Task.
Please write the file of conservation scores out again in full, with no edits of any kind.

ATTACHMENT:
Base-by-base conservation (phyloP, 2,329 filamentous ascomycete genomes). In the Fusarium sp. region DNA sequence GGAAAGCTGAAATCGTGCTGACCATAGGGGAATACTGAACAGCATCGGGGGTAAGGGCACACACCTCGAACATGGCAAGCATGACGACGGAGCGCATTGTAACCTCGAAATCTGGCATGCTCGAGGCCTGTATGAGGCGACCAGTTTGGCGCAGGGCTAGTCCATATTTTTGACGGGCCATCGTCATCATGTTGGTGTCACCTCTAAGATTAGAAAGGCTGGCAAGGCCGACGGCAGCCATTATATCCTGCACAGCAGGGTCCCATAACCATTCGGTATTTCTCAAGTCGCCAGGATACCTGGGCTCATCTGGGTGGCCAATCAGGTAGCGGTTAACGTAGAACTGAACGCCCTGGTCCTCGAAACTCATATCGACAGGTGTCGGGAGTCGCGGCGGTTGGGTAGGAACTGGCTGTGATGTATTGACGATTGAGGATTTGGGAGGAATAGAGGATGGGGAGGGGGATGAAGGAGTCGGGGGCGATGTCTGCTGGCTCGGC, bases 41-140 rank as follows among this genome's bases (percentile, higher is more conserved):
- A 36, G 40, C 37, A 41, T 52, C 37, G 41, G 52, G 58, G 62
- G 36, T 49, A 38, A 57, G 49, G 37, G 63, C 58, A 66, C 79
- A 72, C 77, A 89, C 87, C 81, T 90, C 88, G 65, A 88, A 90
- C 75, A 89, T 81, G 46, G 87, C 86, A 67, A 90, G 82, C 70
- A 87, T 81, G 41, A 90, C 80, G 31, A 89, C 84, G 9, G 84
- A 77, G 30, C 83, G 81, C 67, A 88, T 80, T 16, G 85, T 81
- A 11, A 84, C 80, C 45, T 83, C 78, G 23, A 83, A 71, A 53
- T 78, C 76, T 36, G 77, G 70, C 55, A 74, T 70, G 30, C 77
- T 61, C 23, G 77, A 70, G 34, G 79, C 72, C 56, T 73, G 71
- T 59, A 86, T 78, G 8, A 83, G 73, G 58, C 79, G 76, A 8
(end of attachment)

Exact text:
Base-by-base conservation (phyloP, 2,329 filamentous ascomycete genomes). In the Fusarium sp. region DNA sequence GGAAAGCTGAAATCGTGCTGACCATAGGGGAATACTGAACAGCATCGGGGGTAAGGGCACACACCTCGAACATGGCAAGCATGACGACGGAGCGCATTGTAACCTCGAAATCTGGCATGCTCGAGGCCTGTATGAGGCGACCAGTTTGGCGCAGGGCTAGTCCATATTTTTGACGGGCCATCGTCATCATGTTGGTGTCACCTCTAAGATTAGAAAGGCTGGCAAGGCCGACGGCAGCCATTATATCCTGCACAGCAGGGTCCCATAACCATTCGGTATTTCTCAAGTCGCCAGGATACCTGGGCTCATCTGGGTGGCCAATCAGGTAGCGGTTAACGTAGAACTGAACGCCCTGGTCCTCGAAACTCATATCGACAGGTGTCGGGAGTCGCGGCGGTTGGGTAGGAACTGGCTGTGATGTATTGACGATTGAGGATTTGGGAGGAATAGAGGATGGGGAGGGGGATGAAGGAGTCGGGGGCGATGTCTGCTGGCTCGGC, bases 41-140 rank as follows among this genome's bases (percentile, higher is more conserved):
- A 36, G 40, C 37, A 41, T 52, C 37, G 41, G 52, G 58, G 62
- G 36, T 49, A 38, A 57, G 49, G 37, G 63, C 58, A 66, C 79
- A 72, C 77, A 89, C 87, C 81, T 90, C 88, G 65, A 88, A 90
- C 75, A 89, T 81, G 46, G 87, C 86, A 67, A 90, G 82, C 70
- A 87, T 81, G 41, A 90, C 80, G 31, A 89, C 84, G 9, G 84
- A 77, G 30, C 83, G 81, C 67, A 88, T 80, T 16, G 85, T 81
- A 11, A 84, C 80, C 45, T 83, C 78, G 23, A 83, A 71, A 53
- T 78, C 76, T 36, G 77, G 70, C 55, A 74, T 70, G 30, C 77
- T 61, C 23, G 77, A 70, G 34, G 79, C 72, C 56, T 73, G 71
- T 59, A 86, T 78, G 8, A 83, G 73, G 58, C 79, G 76, A 8